Nearly every one of us has ancestors who lived, worked and died in a country not our own. And, for this reason, we sometimes need to leave our comfort zone behind and head into unfamiliar territory with our family history research.
Search Results for: surname
This special checklist contains nearly every major record type that could hold detailed information about your ancestors. Use it as a reference to help you discover more about their lives and overcome stubborn brick walls.
It’s every family historian’s dream to devote all of our waking hours to genealogy. Unfortunately, many of us don’t have the luxury of unlimited time – work, family, school, and other obligations often leave little room for hobbies. But that doesn’t mean we shouldn’t pursue our goals with gusto. Here’s a plan to help.
Whatever your reasons were for investigating your genetic past, the world of DNA research is always changing and there is always more to learn. If you have only tested with one company you may be missing out on incredibly valuable information that can help you grow your family tree. In this guide we are going to take a look at how you can use the MyHeritage DNA platform to discover cousins around the world at absolutely no cost.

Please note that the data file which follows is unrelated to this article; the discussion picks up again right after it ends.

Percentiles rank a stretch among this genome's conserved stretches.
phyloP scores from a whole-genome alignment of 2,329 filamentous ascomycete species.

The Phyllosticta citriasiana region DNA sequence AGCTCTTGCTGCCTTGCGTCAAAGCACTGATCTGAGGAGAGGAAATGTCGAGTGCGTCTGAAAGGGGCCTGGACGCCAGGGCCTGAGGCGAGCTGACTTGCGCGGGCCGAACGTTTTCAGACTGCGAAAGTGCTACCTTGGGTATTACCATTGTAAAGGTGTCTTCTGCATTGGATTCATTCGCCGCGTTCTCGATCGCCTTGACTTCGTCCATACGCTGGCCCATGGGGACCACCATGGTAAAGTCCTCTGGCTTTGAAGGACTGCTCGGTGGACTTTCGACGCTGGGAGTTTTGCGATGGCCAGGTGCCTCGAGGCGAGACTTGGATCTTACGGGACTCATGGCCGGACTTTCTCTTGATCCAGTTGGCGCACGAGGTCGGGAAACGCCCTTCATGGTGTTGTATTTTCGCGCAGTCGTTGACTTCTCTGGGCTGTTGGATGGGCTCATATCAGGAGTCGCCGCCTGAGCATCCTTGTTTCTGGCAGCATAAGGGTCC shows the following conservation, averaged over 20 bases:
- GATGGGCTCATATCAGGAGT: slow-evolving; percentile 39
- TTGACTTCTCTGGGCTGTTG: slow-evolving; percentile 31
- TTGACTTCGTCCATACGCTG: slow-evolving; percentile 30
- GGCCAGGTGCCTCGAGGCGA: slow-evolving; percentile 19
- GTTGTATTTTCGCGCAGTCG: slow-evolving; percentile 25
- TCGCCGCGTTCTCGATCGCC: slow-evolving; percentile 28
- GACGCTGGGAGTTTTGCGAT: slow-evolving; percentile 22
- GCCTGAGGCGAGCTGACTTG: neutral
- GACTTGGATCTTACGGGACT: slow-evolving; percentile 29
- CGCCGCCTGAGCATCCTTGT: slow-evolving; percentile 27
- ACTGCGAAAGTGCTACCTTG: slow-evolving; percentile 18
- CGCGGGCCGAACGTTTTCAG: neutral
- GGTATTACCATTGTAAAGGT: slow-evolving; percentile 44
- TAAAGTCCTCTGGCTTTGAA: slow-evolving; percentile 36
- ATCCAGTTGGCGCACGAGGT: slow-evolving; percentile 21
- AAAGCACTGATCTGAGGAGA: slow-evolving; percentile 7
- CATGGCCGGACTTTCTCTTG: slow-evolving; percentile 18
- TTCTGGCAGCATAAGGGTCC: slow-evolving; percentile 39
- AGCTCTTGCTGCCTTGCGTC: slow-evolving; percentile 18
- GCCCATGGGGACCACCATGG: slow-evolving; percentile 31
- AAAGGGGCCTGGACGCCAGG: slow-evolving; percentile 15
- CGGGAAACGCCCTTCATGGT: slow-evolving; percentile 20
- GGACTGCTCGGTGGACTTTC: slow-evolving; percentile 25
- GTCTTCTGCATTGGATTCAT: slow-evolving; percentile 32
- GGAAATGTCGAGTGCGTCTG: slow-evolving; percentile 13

Having a hard time finding an ancestor, or two, or three? Some individuals can be nearly impossible to locate, but there are strategies that will make your job easier. Expert Bridget Sunderlin shares her ten favorites.
When you are new to family history research, it’s easy to imagine that every ancestor will fit neatly into a perfect family group: married father and mother – and their children. It doesn’t take long to discover, however, that our ancestors’ lives were as complicated as ours are today.
No matter how many years you’ve spent building your family tree on Ancestry, there’s always something new to learn. Whether it’s a brand new feature that’s just been introduced or a hidden gem you’ve never noticed, there are plenty of ways to improve your searches. Here are 7 tactics the experts use to get the most out of Ancestry.com.
Do you have Mexican heritage? If so, this simple guide will help you begin to search for your ancestors online and locate quality resources where you can find additional help.
In this guide we’re going to learn how to harness one of the most underused genealogical resources of the late 18th and early 19th centuries: the U.S. Censuses of 1790 to 1830. These gems can be a bit daunting with their tick marks and handwritten surnames, but they can contain some very helpful information when used correctly.